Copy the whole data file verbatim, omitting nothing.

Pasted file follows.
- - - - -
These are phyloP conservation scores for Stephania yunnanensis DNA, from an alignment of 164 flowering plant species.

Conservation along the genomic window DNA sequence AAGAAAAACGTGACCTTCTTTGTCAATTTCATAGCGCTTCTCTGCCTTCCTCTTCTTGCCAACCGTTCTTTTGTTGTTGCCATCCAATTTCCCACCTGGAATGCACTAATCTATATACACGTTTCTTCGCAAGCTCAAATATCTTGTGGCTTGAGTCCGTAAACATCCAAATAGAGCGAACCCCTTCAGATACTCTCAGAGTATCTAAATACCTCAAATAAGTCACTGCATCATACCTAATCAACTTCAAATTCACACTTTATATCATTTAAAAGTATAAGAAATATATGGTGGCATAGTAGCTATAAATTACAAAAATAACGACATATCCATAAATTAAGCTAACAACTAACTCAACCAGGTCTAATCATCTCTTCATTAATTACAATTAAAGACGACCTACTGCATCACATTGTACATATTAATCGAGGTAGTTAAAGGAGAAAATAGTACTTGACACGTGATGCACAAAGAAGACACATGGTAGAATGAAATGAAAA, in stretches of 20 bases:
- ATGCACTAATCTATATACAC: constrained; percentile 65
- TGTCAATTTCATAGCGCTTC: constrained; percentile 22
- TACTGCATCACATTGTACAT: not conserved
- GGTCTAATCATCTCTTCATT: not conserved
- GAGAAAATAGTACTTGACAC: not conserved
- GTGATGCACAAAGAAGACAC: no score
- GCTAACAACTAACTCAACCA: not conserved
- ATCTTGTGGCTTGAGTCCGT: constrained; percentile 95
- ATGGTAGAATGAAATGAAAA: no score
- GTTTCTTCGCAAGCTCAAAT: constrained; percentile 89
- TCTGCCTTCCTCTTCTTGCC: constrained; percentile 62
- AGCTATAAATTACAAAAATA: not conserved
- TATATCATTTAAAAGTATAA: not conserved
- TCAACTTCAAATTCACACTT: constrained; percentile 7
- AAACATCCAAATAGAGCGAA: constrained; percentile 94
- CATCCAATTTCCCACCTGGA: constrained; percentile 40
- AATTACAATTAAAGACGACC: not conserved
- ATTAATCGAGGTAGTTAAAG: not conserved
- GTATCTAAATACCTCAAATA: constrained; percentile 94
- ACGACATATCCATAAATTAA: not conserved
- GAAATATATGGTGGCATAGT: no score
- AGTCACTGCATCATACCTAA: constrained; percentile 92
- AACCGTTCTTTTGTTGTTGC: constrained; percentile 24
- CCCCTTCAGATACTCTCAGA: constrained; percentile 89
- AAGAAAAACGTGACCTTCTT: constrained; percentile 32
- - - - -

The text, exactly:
These are phyloP conservation scores for Stephania yunnanensis DNA, from an alignment of 164 flowering plant species.

Conservation along the genomic window DNA sequence AAGAAAAACGTGACCTTCTTTGTCAATTTCATAGCGCTTCTCTGCCTTCCTCTTCTTGCCAACCGTTCTTTTGTTGTTGCCATCCAATTTCCCACCTGGAATGCACTAATCTATATACACGTTTCTTCGCAAGCTCAAATATCTTGTGGCTTGAGTCCGTAAACATCCAAATAGAGCGAACCCCTTCAGATACTCTCAGAGTATCTAAATACCTCAAATAAGTCACTGCATCATACCTAATCAACTTCAAATTCACACTTTATATCATTTAAAAGTATAAGAAATATATGGTGGCATAGTAGCTATAAATTACAAAAATAACGACATATCCATAAATTAAGCTAACAACTAACTCAACCAGGTCTAATCATCTCTTCATTAATTACAATTAAAGACGACCTACTGCATCACATTGTACATATTAATCGAGGTAGTTAAAGGAGAAAATAGTACTTGACACGTGATGCACAAAGAAGACACATGGTAGAATGAAATGAAAA, in stretches of 20 bases:
- ATGCACTAATCTATATACAC: constrained; percentile 65
- TGTCAATTTCATAGCGCTTC: constrained; percentile 22
- TACTGCATCACATTGTACAT: not conserved
- GGTCTAATCATCTCTTCATT: not conserved
- GAGAAAATAGTACTTGACAC: not conserved
- GTGATGCACAAAGAAGACAC: no score
- GCTAACAACTAACTCAACCA: not conserved
- ATCTTGTGGCTTGAGTCCGT: constrained; percentile 95
- ATGGTAGAATGAAATGAAAA: no score
- GTTTCTTCGCAAGCTCAAAT: constrained; percentile 89
- TCTGCCTTCCTCTTCTTGCC: constrained; percentile 62
- AGCTATAAATTACAAAAATA: not conserved
- TATATCATTTAAAAGTATAA: not conserved
- TCAACTTCAAATTCACACTT: constrained; percentile 7
- AAACATCCAAATAGAGCGAA: constrained; percentile 94
- CATCCAATTTCCCACCTGGA: constrained; percentile 40
- AATTACAATTAAAGACGACC: not conserved
- ATTAATCGAGGTAGTTAAAG: not conserved
- GTATCTAAATACCTCAAATA: constrained; percentile 94
- ACGACATATCCATAAATTAA: not conserved
- GAAATATATGGTGGCATAGT: no score
- AGTCACTGCATCATACCTAA: constrained; percentile 92
- AACCGTTCTTTTGTTGTTGC: constrained; percentile 24
- CCCCTTCAGATACTCTCAGA: constrained; percentile 89
- AAGAAAAACGTGACCTTCTT: constrained; percentile 32